In a majority 7-2 opinion written by Chief Justice John Roberts, the Supreme Court said today that a lower court that convicted a man who made threats on Facebook needs to rehear the case after not requiring evidence the threats were made with malice.
On first blush, the decision seems to be a victory for free speech advocates. But the ruling was on statutory (and not First Amendment) grounds and Anthony Elonis may still see his conviction stand if a retrial results in an opinion that Elonis’s Facebook statements were made with a “subjective intent to threaten.”
The case of Elonis vs. United States was heard by the nine Justices on December 1, 2014. Elonis is challenging a 44-month prison sentence he served for posts on Facebook that appeared to threaten his wife with violence, including statements made by Elonis online after he was served with a protection-from-abuse order. Elonis said he “frequently” made the Facebook statements in the form of rap music.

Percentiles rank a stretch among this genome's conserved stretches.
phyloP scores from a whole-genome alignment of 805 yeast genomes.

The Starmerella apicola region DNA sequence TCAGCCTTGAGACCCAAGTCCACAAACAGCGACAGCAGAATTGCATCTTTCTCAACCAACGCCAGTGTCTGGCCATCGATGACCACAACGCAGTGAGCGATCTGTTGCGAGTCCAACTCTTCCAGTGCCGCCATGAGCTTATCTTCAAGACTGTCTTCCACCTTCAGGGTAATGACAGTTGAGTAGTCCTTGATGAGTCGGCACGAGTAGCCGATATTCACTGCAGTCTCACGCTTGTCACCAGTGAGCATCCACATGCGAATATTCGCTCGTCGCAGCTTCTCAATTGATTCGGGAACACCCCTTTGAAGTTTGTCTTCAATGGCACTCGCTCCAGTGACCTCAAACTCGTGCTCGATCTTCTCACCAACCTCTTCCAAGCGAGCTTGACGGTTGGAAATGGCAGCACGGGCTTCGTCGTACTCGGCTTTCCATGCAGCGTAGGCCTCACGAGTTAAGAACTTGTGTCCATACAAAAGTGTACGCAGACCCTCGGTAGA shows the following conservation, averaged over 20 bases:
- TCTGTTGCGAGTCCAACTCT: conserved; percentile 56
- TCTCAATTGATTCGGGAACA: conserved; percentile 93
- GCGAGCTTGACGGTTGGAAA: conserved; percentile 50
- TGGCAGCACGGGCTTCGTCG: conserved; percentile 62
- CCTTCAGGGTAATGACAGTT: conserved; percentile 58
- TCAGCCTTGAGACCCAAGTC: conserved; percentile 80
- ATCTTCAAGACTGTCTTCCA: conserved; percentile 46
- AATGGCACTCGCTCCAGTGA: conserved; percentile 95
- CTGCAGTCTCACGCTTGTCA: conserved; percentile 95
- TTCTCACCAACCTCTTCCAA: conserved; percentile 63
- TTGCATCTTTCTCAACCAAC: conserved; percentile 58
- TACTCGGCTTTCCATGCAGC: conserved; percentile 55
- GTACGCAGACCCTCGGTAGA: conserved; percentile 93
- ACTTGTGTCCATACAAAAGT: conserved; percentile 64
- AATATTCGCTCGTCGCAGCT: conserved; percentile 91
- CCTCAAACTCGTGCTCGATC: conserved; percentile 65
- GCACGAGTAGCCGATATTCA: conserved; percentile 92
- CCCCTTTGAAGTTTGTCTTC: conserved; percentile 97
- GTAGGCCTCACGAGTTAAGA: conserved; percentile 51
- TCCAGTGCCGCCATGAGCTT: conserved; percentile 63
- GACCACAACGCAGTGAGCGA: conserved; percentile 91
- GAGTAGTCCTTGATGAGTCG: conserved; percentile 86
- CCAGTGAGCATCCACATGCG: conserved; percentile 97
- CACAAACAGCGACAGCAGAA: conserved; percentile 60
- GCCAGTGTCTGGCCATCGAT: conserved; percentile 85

In his decision, Roberts didn’t rule on the the First Amendment aspects of the case. Instead, the Court decided that it wasn’t enough under a federal law to assume that a “reasonable person” would regard the online statements as threatening, but that the law required proof of the defendant’s subjective intent to threaten for conviction.
John Elwood, the attorney for Elonis, had argued that the lower court that a convicted Elonis should have been presented with direct evidence proving that Elonis made the statements with the intention of harming their recipients. Elonis claimed he made the statements as therapeutic works of art, in the form of rap lyrics, and he never intended to harm anyone.
Deputy Solicitor General Michael Dreeben argued that the lower court received the correct evidence and instructions, and that Elonis’ wife was reasonable in her fear of his potential actions.
“Elonis’s conviction was premised solely on how his posts would be viewed by a reasonable person, a standard feature of civil liability in tort law inconsistent with the conventional criminal conduct requirement of ‘awareness of some wrongdoing,'” Roberts said.
Justices Samuel Alito and Clarence Thomas dissented in the case. “The Court’s disposition of this case is certain to cause confusion and serious problems,” said Alito. “Attorneys and judges need to know which mental state is required for conviction under 18 U. S. C. §875(c), an important criminal statute. This case squarely presents that issue, but the Court provides only a partial answer.”
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